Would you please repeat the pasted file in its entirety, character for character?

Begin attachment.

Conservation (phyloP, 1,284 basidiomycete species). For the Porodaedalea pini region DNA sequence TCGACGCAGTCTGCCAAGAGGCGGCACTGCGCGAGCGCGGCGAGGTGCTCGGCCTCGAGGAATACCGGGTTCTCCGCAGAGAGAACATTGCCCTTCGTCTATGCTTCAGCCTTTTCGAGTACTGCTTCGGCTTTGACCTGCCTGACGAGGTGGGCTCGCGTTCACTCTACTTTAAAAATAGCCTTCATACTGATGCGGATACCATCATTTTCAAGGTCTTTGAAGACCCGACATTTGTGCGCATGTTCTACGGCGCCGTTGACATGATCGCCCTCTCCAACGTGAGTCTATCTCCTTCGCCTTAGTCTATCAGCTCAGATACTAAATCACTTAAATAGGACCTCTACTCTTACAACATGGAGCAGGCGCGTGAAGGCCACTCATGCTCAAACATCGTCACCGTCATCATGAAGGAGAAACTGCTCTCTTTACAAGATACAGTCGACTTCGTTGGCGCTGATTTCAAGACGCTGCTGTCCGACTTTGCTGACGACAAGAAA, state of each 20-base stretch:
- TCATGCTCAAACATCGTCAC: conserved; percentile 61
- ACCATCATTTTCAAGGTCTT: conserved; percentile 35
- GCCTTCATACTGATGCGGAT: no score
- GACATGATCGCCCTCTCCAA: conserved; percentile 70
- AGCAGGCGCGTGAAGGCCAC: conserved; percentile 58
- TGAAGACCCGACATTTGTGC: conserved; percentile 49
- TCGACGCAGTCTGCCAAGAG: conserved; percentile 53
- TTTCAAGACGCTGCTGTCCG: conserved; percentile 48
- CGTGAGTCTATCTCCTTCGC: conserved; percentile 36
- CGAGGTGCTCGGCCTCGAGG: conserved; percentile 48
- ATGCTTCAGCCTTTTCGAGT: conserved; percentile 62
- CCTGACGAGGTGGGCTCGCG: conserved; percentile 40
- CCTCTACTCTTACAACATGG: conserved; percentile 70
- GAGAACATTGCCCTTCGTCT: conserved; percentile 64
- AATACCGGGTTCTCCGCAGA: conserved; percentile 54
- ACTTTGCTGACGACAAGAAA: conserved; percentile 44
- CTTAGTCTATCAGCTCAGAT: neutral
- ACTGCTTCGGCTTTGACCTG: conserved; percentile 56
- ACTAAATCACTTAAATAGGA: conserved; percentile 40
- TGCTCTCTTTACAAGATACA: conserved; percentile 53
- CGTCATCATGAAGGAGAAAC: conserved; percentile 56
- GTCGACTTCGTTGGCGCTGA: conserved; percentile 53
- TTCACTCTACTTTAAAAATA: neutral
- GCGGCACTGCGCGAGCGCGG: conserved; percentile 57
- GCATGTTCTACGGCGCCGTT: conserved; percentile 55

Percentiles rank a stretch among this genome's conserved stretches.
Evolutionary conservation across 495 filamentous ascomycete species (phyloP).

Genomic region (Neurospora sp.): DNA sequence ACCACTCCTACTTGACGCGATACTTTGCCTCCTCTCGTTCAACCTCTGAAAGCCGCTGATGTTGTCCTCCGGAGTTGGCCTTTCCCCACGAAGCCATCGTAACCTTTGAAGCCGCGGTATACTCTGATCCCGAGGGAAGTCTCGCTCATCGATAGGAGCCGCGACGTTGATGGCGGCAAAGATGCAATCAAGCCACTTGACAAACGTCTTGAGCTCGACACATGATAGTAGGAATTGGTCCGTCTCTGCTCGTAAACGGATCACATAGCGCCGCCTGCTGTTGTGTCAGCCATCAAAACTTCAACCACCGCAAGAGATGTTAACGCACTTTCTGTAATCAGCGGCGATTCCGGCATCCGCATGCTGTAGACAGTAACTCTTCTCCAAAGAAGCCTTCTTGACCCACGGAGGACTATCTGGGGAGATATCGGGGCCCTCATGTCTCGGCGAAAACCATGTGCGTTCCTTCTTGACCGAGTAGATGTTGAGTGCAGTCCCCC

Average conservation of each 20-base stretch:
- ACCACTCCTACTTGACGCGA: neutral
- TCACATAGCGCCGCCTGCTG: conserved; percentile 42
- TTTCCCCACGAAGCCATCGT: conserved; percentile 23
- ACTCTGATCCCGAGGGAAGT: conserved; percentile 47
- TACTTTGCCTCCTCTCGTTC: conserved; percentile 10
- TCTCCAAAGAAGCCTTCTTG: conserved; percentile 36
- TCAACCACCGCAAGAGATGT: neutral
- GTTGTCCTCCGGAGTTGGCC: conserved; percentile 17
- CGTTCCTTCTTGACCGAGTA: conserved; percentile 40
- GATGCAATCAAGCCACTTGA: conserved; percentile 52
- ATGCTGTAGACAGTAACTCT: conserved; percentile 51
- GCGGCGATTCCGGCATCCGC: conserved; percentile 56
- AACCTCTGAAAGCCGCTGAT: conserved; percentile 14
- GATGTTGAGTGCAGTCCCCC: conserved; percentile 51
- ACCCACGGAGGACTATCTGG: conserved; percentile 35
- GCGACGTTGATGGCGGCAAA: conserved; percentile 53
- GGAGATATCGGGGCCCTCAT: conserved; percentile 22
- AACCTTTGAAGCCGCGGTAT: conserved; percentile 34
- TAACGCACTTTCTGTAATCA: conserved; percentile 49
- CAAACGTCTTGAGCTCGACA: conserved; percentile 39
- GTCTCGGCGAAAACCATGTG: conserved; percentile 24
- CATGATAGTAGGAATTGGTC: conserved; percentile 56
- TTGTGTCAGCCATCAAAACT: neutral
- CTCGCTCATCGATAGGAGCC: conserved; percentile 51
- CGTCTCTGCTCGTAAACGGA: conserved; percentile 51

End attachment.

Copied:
Conservation (phyloP, 1,284 basidiomycete species). For the Porodaedalea pini region DNA sequence TCGACGCAGTCTGCCAAGAGGCGGCACTGCGCGAGCGCGGCGAGGTGCTCGGCCTCGAGGAATACCGGGTTCTCCGCAGAGAGAACATTGCCCTTCGTCTATGCTTCAGCCTTTTCGAGTACTGCTTCGGCTTTGACCTGCCTGACGAGGTGGGCTCGCGTTCACTCTACTTTAAAAATAGCCTTCATACTGATGCGGATACCATCATTTTCAAGGTCTTTGAAGACCCGACATTTGTGCGCATGTTCTACGGCGCCGTTGACATGATCGCCCTCTCCAACGTGAGTCTATCTCCTTCGCCTTAGTCTATCAGCTCAGATACTAAATCACTTAAATAGGACCTCTACTCTTACAACATGGAGCAGGCGCGTGAAGGCCACTCATGCTCAAACATCGTCACCGTCATCATGAAGGAGAAACTGCTCTCTTTACAAGATACAGTCGACTTCGTTGGCGCTGATTTCAAGACGCTGCTGTCCGACTTTGCTGACGACAAGAAA, state of each 20-base stretch:
- TCATGCTCAAACATCGTCAC: conserved; percentile 61
- ACCATCATTTTCAAGGTCTT: conserved; percentile 35
- GCCTTCATACTGATGCGGAT: no score
- GACATGATCGCCCTCTCCAA: conserved; percentile 70
- AGCAGGCGCGTGAAGGCCAC: conserved; percentile 58
- TGAAGACCCGACATTTGTGC: conserved; percentile 49
- TCGACGCAGTCTGCCAAGAG: conserved; percentile 53
- TTTCAAGACGCTGCTGTCCG: conserved; percentile 48
- CGTGAGTCTATCTCCTTCGC: conserved; percentile 36
- CGAGGTGCTCGGCCTCGAGG: conserved; percentile 48
- ATGCTTCAGCCTTTTCGAGT: conserved; percentile 62
- CCTGACGAGGTGGGCTCGCG: conserved; percentile 40
- CCTCTACTCTTACAACATGG: conserved; percentile 70
- GAGAACATTGCCCTTCGTCT: conserved; percentile 64
- AATACCGGGTTCTCCGCAGA: conserved; percentile 54
- ACTTTGCTGACGACAAGAAA: conserved; percentile 44
- CTTAGTCTATCAGCTCAGAT: neutral
- ACTGCTTCGGCTTTGACCTG: conserved; percentile 56
- ACTAAATCACTTAAATAGGA: conserved; percentile 40
- TGCTCTCTTTACAAGATACA: conserved; percentile 53
- CGTCATCATGAAGGAGAAAC: conserved; percentile 56
- GTCGACTTCGTTGGCGCTGA: conserved; percentile 53
- TTCACTCTACTTTAAAAATA: neutral
- GCGGCACTGCGCGAGCGCGG: conserved; percentile 57
- GCATGTTCTACGGCGCCGTT: conserved; percentile 55

Percentiles rank a stretch among this genome's conserved stretches.
Evolutionary conservation across 495 filamentous ascomycete species (phyloP).

Genomic region (Neurospora sp.): DNA sequence ACCACTCCTACTTGACGCGATACTTTGCCTCCTCTCGTTCAACCTCTGAAAGCCGCTGATGTTGTCCTCCGGAGTTGGCCTTTCCCCACGAAGCCATCGTAACCTTTGAAGCCGCGGTATACTCTGATCCCGAGGGAAGTCTCGCTCATCGATAGGAGCCGCGACGTTGATGGCGGCAAAGATGCAATCAAGCCACTTGACAAACGTCTTGAGCTCGACACATGATAGTAGGAATTGGTCCGTCTCTGCTCGTAAACGGATCACATAGCGCCGCCTGCTGTTGTGTCAGCCATCAAAACTTCAACCACCGCAAGAGATGTTAACGCACTTTCTGTAATCAGCGGCGATTCCGGCATCCGCATGCTGTAGACAGTAACTCTTCTCCAAAGAAGCCTTCTTGACCCACGGAGGACTATCTGGGGAGATATCGGGGCCCTCATGTCTCGGCGAAAACCATGTGCGTTCCTTCTTGACCGAGTAGATGTTGAGTGCAGTCCCCC

Average conservation of each 20-base stretch:
- ACCACTCCTACTTGACGCGA: neutral
- TCACATAGCGCCGCCTGCTG: conserved; percentile 42
- TTTCCCCACGAAGCCATCGT: conserved; percentile 23
- ACTCTGATCCCGAGGGAAGT: conserved; percentile 47
- TACTTTGCCTCCTCTCGTTC: conserved; percentile 10
- TCTCCAAAGAAGCCTTCTTG: conserved; percentile 36
- TCAACCACCGCAAGAGATGT: neutral
- GTTGTCCTCCGGAGTTGGCC: conserved; percentile 17
- CGTTCCTTCTTGACCGAGTA: conserved; percentile 40
- GATGCAATCAAGCCACTTGA: conserved; percentile 52
- ATGCTGTAGACAGTAACTCT: conserved; percentile 51
- GCGGCGATTCCGGCATCCGC: conserved; percentile 56
- AACCTCTGAAAGCCGCTGAT: conserved; percentile 14
- GATGTTGAGTGCAGTCCCCC: conserved; percentile 51
- ACCCACGGAGGACTATCTGG: conserved; percentile 35
- GCGACGTTGATGGCGGCAAA: conserved; percentile 53
- GGAGATATCGGGGCCCTCAT: conserved; percentile 22
- AACCTTTGAAGCCGCGGTAT: conserved; percentile 34
- TAACGCACTTTCTGTAATCA: conserved; percentile 49
- CAAACGTCTTGAGCTCGACA: conserved; percentile 39
- GTCTCGGCGAAAACCATGTG: conserved; percentile 24
- CATGATAGTAGGAATTGGTC: conserved; percentile 56
- TTGTGTCAGCCATCAAAACT: neutral
- CTCGCTCATCGATAGGAGCC: conserved; percentile 51
- CGTCTCTGCTCGTAAACGGA: conserved; percentile 51